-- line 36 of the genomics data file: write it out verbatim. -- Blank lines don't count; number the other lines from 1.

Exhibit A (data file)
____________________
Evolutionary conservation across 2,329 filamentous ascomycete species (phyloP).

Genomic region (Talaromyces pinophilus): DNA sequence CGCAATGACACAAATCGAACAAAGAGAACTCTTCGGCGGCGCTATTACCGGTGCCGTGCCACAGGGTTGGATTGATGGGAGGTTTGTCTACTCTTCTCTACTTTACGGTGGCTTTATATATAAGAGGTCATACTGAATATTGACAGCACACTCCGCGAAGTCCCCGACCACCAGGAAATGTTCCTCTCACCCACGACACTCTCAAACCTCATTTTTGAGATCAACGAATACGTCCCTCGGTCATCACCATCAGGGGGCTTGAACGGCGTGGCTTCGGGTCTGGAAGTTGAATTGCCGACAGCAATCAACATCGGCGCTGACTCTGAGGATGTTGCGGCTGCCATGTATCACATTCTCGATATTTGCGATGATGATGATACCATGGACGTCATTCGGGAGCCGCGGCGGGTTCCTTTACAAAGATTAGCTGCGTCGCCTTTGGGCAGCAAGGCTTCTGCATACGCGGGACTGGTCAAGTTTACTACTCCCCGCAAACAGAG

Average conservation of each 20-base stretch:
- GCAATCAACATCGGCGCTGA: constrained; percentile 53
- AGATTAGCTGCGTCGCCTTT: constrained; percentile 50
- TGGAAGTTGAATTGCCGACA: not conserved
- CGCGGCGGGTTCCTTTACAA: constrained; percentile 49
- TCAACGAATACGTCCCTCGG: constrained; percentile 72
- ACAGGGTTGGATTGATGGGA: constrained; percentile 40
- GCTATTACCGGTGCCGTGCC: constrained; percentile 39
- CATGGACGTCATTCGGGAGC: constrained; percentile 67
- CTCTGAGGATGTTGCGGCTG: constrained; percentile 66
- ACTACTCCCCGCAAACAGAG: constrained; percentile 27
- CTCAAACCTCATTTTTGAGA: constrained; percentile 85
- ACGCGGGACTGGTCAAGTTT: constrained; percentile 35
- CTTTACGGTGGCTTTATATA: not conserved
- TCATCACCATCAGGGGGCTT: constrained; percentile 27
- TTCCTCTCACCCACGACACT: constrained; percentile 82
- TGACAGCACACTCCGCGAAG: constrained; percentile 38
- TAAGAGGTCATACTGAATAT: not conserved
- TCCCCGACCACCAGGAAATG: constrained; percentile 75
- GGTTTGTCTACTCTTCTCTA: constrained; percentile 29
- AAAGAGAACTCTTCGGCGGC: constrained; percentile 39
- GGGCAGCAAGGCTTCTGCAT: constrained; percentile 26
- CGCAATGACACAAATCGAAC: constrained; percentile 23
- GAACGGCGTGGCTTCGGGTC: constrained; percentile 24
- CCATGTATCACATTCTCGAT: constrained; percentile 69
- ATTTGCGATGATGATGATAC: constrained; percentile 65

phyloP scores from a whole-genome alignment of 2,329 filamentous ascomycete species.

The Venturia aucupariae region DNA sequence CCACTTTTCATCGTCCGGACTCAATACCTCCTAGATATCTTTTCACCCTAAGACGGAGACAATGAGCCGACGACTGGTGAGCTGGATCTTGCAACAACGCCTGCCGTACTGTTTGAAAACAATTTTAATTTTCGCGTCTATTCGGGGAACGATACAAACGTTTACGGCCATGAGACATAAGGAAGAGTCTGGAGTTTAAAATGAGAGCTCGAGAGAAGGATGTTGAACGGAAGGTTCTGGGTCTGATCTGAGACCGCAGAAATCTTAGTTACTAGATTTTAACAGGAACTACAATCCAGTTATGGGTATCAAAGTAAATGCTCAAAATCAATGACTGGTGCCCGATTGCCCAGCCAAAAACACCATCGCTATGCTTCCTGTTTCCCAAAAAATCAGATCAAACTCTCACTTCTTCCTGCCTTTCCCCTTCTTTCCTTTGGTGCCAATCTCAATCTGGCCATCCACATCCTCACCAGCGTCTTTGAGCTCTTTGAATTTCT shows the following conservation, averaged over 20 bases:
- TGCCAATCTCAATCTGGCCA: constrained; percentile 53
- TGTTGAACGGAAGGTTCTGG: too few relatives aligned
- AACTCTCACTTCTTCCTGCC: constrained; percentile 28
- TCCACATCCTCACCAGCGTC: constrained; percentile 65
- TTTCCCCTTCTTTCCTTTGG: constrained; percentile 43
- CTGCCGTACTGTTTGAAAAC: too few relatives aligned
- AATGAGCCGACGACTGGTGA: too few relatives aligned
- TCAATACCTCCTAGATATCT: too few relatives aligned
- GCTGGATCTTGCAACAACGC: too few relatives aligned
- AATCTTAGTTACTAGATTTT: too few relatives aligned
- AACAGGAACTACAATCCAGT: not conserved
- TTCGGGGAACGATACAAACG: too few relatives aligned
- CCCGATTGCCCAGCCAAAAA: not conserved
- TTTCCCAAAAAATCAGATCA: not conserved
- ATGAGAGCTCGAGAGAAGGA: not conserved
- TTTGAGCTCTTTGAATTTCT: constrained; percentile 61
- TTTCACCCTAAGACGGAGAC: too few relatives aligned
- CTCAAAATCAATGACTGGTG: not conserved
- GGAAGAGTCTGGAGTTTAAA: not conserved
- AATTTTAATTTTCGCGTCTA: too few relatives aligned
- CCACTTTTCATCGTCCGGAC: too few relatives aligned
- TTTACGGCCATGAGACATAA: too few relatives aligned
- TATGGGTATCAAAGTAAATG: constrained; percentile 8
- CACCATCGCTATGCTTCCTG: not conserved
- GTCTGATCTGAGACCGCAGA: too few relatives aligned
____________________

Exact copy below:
- CTGCCGTACTGTTTGAAAAC: too few relatives aligned